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User-documented food consumption data from publicly available apps: an analysis of opportunities and challenges for nutrition research

Maringer, Marcus, van’t Veer, Pieter, Klepacz, Naomi, Verain, Muriel C. D., Normann, Anne, Ekman, Suzanne, Timotijevic, Lada, Raats, Monique M. and Geelen, Anouk (2018) User-documented food consumption data from publicly available apps: an analysis of opportunities and challenges for nutrition research Nutrition Journal, 17, 59. pp. 1-13.

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Abstract

Background

The need for a better understanding of food consumption behaviour within its behavioural context has sparked the interest of nutrition researchers for user-documented food consumption data collected outside the research context using publicly available nutrition apps. The study aims to characterize the scientific, technical, legal and ethical features of this data in order to identify the opportunities and challenges associated with using this data for nutrition research.

Method

A search for apps collecting food consumption data was conducted in October 2016 against UK Google Play and iTunes storefronts. 176 apps were selected based on user ratings and English language support. Publicly available information from the app stores and app-related websites was investigated and relevant data extracted and summarized. Our focus was on characteristics related to scientific relevance, data management and legal and ethical governance of user-documented food consumption data.

Results

Food diaries are the most common form of data collection, allowing for multiple inputs including generic food items, packaged products, or images. Standards and procedures for compiling food databases used for estimating energy and nutrient intakes remain largely undisclosed. Food consumption data is interlinked with various types of contextual data related to behavioural motivation, physical activity, health, and fitness. While exchange of data between apps is common practise, the majority of apps lack technical documentation regarding data export. There is a similar lack of documentation regarding the implemented terms of use and privacy policies. While users are usually the owners of their data, vendors are granted irrevocable and royalty free licenses to commercially exploit the data.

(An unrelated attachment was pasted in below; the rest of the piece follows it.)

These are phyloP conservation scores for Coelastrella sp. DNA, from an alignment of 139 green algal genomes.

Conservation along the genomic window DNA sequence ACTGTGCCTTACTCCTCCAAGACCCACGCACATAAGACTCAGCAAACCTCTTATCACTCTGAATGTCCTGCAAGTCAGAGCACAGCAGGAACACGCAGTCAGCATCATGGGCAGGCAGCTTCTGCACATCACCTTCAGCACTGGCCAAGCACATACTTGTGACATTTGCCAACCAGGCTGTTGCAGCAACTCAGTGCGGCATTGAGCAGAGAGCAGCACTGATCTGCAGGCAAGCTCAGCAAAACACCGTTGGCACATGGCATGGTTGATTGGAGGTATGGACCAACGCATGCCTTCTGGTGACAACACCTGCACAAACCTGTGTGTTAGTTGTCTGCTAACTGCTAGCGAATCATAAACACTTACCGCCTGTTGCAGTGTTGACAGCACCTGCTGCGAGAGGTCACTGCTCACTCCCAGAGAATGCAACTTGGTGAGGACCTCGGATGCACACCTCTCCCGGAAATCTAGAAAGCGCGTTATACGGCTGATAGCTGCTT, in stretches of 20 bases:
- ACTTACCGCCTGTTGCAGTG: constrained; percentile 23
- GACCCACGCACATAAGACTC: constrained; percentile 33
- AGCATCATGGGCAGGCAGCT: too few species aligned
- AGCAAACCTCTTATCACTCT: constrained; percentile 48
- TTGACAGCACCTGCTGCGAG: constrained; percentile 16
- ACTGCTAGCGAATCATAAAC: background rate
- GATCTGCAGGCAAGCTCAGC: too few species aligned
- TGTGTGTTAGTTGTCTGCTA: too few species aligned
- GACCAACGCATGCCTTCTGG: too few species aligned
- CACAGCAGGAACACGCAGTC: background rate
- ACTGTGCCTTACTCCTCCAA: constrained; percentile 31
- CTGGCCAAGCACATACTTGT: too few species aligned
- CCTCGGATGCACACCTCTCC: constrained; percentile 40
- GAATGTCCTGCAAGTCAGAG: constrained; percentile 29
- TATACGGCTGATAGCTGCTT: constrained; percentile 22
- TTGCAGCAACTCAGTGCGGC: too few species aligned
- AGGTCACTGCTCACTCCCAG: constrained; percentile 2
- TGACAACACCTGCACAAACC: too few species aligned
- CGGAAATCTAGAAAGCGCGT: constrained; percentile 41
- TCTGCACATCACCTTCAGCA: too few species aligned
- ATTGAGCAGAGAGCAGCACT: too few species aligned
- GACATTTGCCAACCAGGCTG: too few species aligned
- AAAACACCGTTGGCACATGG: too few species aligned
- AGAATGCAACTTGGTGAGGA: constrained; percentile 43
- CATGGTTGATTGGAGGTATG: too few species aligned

Conclusion

Due to its magnitude, diversity, and interconnectedness, user-documented food consumption data offers promising opportunities for a better understanding of habitual food consumption behaviour and its determinants. Non-standardized or non-documented food data compilation procedures, data exchange protocols and formats, terms of use and privacy statements, however, limit possibilities to integrate, process and share user-documented food consumption data. An ongoing research effort is required, to keep pace with the technical advancements of food consumption apps, their evolving data networks and the legal and ethical regulations related to protecting app users and their personal data.

Item Type: Article
Divisions : Faculty of Health and Medical Sciences > School of Psychology
Authors :
NameEmailORCID
Maringer, Marcus
van’t Veer, Pieter
Klepacz, Naomin.klepacz@surrey.ac.uk
Verain, Muriel C. D.
Normann, Anne
Ekman, Suzanne
Timotijevic, LadaL.Timotijevic@surrey.ac.uk
Raats, Monique M.M.Raats@surrey.ac.uk
Geelen, Anouk
Date : 9 June 2018
DOI : 10.1186/s12937-018-0366-6
Copyright Disclaimer : © The Author(s). 2018 Open Access This article is distributed under the terms of the Creative Commons Attribution 4.0 International License (http://creativecommons.org/licenses/by/4.0/), which permits unrestricted use, distribution, and reproduction in any medium, provided you give appropriate credit to the original author(s) and the source, provide a link to the Creative Commons license, and indicate if changes were made. The Creative Commons Public Domain Dedication waiver (http://creativecommons.org/publicdomain/zero/1.0/) applies to the data made available in this article, unless otherwise stated.
Uncontrolled Keywords : Food consumption data; Dietary intake assessment; Diet apps; User-documented data; Contextual data; Technological innovations; Data management; Legal and ethical governance; Research infrastructure
Depositing User : Clive Harris
Date Deposited : 13 Jun 2018 08:40
Last Modified : 16 Jan 2019 19:11
URI: http://epubs.surrey.ac.uk/id/eprint/847047

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